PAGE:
Gandhi was familiar with the tenets and writings of Christianity at an early stage in his personal and spiritual development. He took up its study with an open heart to grasp the teachings of Christ and to understand another religion. And while many of those who were sharing those teachings with him were hoping to convert him, he would go on to add a “reverential study of all religions” to the curriculum of his educational system, called Nai Talim.
While he never converted, it is clear that the message of Christ had an enormous impact on his thinking about nonviolence. As he developed his approach to nonviolence in South Africa, viewing it not as passivity but as a force that draws upon the power of love and not hatred, he describes it by quoting the above verse from Second Corinthians. Reading such lines must have thrilled him to the core: what would such words look like put into mass action? What is the fulfillment of such words if lived out to their full extent?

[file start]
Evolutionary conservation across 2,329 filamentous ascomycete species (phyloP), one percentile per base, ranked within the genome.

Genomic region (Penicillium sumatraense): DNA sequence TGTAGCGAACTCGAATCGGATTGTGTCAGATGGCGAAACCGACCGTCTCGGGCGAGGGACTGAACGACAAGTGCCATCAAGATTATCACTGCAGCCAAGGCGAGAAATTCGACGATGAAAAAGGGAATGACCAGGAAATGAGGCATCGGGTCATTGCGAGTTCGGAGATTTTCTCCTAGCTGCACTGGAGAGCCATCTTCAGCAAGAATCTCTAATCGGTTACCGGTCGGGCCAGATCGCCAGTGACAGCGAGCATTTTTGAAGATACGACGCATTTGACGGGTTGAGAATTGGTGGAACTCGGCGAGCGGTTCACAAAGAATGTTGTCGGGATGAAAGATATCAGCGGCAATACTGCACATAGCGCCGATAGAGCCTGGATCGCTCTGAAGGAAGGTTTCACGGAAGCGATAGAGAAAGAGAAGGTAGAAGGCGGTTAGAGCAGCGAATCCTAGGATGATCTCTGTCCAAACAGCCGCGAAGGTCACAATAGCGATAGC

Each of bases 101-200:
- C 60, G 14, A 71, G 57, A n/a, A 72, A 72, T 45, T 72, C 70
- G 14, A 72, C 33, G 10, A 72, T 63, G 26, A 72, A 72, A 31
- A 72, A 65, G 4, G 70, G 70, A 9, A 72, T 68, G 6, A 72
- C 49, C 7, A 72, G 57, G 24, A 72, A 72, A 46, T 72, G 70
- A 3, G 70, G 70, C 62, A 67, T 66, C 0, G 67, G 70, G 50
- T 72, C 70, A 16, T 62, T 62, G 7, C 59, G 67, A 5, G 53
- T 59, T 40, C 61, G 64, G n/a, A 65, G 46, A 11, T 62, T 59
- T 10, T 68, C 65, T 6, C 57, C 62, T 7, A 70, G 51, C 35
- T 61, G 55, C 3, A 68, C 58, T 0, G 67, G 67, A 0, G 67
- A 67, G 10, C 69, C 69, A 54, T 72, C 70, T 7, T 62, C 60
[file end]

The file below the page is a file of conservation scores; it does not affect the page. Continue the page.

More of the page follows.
According to historian J.P. Kripalani, at his Sevagram ashram, the only image in Gandhi’s room was one of Christ. He admired, Kripalani said, the spirit of self-sacrifice that Jesus embodied. And later, the American missionary in India, E. Stanley Jones, said of him, “there is only one Christian in the world today; and he’s a Hindu.”
Think of one reason why Gandhi might draw from the Judeo-Christian wisdom tradition while it is not his personal religion.
The Metta Center for Nonviolence, PO Box 98, Petaluma, California 94953 707-774-6299 email@example.com